(Source: YouTube/Forbes)
Ms. Lewinsky accuses unsympathetic internet legions of leaving her "publically humiliated"

Speaking to 1,000-plus young entrepreneurs and achievers at Forbes' 30 Under 30 Summit in Philadelphia, Monica Lewinsky opened up for the first time in over a decade about her affair with then-President William Jefferson "Bill" Clinton.  In the speech she argues that she was "patient-zero" -- one of the first victims of internet cyber-bullying.

She recalls the affair with the President, stating:

So allow me to briefly recap my story. Sixteen years ago, fresh out of college, a 22-year-old intern in the White House — and more than averagely romantic – I fell in love with my boss in a 22-year-old sort of a way. It happens. But my boss was the President of the United States. That probably happens less often.

Now, I deeply regret it for many reasons. Not the least of which is that people were hurt. And that’s never okay.

But back then, in 1995, we started an affair that lasted, on and off, for two years.  And, at that time, it was my everything. That, I guess you could say, was the golden bubble part for me; the nice part. The nasty part was that it became public. Public with a vengeance.

The scandal eventually led to President Clinton's Dec. 1998 impeachment by the U.S. House of Representatives.  The House argued the President perjured himself when he wrote in a sworn deposition, "I have never had sexual relations with Monica Lewinsky. I've never had an affair with her."
The President was subsequently acquitted by the U.S. Senate the next year.  President Clinton also famously remarked about his testimony to Congress during questioning about his affair with Monica Lewinsky, "It depends on what the meaning of the word 'is' is."
Ms. Lewinsky claims that federal authorities threatened to imprison her for 27 years for denying the affair in a sworn affidavit. However, she was never charged.
She goes on to blame internet commenters and online media for, in her eyes, dragging her name through the mud. She states:

Thanks to the internet and a website that at the time, was scarcely known outside of Washington DC but a website most of us know today called the Drudge report. Within 24 hours I became a public figure, not just in the United States but around the entire globe. As far as major news stories were concerned, this was the very first time that the traditional media was usurped by the Internet.

In 1998, as you can imagine, there was a media frenzy. Even though it was pre-Google, (that’s right, pre-Google). The World Wide Web (as we called it back then) was already a big part of life.

Overnight, I went from being a completely private figure to a publicly humiliated one. I was Patient Zero.

She goes on to suggest the internet ruined her reputation, remarking:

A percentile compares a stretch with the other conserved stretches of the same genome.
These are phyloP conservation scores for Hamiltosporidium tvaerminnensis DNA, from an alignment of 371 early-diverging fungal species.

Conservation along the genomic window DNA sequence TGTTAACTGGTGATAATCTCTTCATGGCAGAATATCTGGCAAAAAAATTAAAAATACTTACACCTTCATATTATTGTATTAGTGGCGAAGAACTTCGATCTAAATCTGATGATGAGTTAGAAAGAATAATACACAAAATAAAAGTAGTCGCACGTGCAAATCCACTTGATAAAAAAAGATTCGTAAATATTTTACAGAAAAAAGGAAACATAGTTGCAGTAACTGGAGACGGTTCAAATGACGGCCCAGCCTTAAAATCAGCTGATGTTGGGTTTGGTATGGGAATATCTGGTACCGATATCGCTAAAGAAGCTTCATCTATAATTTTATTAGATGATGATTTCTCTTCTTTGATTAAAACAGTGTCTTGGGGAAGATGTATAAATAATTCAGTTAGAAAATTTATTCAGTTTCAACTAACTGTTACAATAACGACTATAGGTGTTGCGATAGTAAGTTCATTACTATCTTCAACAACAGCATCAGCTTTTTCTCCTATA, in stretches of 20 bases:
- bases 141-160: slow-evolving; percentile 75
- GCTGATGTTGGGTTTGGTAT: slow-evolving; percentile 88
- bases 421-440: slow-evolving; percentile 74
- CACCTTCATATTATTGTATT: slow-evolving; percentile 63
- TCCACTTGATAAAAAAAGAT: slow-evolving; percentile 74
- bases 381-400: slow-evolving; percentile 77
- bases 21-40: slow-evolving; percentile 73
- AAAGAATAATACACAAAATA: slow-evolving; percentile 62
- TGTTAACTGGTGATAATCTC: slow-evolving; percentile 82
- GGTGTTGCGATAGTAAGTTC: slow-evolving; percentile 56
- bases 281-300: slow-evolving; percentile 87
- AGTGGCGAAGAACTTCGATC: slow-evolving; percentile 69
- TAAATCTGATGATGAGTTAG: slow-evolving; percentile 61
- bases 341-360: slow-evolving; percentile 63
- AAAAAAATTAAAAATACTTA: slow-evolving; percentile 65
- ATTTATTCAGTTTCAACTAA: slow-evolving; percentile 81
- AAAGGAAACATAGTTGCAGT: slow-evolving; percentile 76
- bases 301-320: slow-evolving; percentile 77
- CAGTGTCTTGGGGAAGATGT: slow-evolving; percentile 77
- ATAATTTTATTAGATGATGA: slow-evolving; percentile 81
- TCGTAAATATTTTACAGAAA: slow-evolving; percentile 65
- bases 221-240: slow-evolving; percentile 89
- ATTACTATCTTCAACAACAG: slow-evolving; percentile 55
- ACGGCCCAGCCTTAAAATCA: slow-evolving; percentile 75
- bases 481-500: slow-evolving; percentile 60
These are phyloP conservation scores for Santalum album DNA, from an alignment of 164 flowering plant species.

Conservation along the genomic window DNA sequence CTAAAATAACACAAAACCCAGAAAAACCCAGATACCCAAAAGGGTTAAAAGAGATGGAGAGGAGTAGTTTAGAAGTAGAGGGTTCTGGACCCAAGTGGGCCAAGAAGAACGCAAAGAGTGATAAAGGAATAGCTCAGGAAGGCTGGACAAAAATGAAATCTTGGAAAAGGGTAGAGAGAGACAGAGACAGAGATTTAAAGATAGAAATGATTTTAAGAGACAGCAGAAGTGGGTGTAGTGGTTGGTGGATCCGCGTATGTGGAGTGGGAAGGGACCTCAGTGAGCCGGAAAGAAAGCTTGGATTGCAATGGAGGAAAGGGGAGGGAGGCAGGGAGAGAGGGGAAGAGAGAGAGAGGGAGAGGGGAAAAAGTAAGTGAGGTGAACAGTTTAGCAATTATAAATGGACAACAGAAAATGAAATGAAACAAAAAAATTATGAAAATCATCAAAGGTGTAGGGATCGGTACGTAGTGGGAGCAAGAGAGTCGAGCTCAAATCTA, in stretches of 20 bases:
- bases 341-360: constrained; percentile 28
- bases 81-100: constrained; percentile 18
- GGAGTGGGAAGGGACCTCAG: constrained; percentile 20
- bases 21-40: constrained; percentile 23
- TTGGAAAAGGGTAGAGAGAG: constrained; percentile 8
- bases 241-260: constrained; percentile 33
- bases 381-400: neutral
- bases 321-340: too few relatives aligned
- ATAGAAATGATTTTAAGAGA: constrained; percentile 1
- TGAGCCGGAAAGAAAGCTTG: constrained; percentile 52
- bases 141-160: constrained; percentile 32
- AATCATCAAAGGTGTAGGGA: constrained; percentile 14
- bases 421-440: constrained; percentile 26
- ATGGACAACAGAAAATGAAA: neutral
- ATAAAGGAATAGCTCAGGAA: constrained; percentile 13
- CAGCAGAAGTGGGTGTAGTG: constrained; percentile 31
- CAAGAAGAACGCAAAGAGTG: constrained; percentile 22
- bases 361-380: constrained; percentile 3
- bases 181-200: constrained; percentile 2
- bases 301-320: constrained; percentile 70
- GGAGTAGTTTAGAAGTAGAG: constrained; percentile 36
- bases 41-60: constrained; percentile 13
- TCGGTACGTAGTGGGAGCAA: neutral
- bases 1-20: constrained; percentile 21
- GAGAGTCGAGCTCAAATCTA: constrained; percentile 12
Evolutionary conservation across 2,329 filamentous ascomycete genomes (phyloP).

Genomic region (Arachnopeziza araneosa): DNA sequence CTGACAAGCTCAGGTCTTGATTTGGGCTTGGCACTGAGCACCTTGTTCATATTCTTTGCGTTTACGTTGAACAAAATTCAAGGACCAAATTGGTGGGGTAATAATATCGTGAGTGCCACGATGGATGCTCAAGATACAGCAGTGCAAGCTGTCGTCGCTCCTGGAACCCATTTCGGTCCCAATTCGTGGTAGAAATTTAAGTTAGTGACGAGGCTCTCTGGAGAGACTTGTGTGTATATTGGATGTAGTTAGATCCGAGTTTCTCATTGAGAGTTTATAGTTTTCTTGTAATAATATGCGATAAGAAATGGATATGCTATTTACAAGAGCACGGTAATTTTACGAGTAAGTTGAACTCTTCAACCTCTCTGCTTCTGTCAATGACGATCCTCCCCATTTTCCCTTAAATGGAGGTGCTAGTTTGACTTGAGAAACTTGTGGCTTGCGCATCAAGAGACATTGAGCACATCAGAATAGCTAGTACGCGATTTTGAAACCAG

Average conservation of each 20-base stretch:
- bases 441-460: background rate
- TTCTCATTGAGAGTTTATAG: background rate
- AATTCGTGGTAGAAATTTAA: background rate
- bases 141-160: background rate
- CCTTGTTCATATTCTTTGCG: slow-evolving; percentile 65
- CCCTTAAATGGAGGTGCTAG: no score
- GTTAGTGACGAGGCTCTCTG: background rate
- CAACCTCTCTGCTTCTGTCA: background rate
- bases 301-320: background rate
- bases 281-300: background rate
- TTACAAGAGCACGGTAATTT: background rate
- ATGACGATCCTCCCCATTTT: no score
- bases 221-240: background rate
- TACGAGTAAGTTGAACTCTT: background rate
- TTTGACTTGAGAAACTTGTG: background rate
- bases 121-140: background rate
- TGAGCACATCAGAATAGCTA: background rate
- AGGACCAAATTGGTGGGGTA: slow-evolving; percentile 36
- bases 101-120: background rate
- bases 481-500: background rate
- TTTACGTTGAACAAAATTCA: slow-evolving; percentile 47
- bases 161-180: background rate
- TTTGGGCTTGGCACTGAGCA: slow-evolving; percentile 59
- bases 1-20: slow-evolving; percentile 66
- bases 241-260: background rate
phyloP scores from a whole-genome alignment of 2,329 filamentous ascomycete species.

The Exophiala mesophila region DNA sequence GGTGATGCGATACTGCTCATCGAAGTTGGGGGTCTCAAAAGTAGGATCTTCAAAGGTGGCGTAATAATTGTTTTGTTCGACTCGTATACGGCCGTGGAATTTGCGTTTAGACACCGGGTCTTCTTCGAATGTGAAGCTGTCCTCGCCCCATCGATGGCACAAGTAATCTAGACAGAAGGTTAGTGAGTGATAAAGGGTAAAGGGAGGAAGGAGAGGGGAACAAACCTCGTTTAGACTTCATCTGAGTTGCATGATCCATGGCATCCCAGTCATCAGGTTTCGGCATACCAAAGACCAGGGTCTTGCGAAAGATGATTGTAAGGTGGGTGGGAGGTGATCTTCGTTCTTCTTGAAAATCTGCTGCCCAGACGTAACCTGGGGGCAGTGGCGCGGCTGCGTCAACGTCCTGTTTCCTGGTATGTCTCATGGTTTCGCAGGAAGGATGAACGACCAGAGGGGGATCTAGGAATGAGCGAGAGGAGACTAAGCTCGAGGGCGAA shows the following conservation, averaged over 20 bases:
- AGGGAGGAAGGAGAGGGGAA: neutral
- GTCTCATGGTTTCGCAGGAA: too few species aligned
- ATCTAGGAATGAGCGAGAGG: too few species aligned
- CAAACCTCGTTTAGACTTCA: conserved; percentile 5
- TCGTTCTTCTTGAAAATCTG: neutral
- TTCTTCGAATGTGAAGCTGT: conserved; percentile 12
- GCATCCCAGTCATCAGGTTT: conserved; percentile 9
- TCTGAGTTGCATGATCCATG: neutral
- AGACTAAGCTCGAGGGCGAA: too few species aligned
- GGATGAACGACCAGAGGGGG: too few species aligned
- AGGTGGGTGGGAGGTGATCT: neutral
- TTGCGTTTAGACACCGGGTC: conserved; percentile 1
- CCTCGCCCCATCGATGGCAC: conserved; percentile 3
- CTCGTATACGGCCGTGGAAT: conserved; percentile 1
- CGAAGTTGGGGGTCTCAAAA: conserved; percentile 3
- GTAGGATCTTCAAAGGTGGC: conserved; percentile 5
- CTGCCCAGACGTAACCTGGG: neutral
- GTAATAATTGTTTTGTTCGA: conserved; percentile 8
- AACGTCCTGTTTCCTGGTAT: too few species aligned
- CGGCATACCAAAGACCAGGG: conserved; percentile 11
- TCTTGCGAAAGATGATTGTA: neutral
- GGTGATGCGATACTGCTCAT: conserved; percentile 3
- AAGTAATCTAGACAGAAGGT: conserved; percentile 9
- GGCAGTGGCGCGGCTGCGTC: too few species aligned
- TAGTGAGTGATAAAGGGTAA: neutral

The first person to have their reputation completely destroyed worldwide via the Internet. There was no Facebook, Twitter or Instagram back then. But there were gossip, news and entertainment websites replete with comment sections and emails could be forwarded.

Of course, it was all done on the excruciatingly slow dial-up. Yet around the world this story went. A viral phenomenon that, you could argue, was the first moment of truly "social media."

If only I could collect some royalties.

Technically speaking, Monica Lewinsky did collect a fair amount of royalties, garnering millions in income from book deals, payments for exclusive interviews, celebrity appearances on televisions shows, and celebrity endorsements.  Ms. Lewinsky claimed, though, that the income from these sources was too limited to keep up with her high living costs in posh Manhattan, New York, and later in upscale parts of London where she later relocated as a graduate student.

Monica Lewinsky speaking
Monica Lewinsky speaks to young entrepeneurs. [Image Source: YouTube/Forbes]

She likens herself to actress Jennifer Lawrence whose nude selfies were recently leaked via the hack of Apple, Inc.'s (AAPL) iCloud.  She comments:

We are all vulnerable to humiliation, private and public figures alike. (I’m sure Jennifer Lawrence would agree with that. Or any of the 90,000 people whose private Snapchat pictures were released last week during “the Snappening”).

She recalls feeling suicidal and says her identity was "stolen" by the internet hordes, commenting:

I lost my reputation. I was publicly identified as someone I didn’t recognize. And I lost my sense of self. Lost it, or had it stolen; because in a way, it was a form of identity theft.

She concludes by bemoaning the lack of sympathy on web, stating:

What we really need is a cultural revolution. Online, we’ve got a compassion deficit – an Empathy Crisis — and something tells me that matters a lot more to most of us.

She said that by sharing her story she hopes she can make a difference in the lives of others who are cyberbullied and might be contemplating suicide.

Source: Forbes

"A lot of people pay zero for the cellphone ... That's what it's worth." -- Apple Chief Operating Officer Timothy Cook

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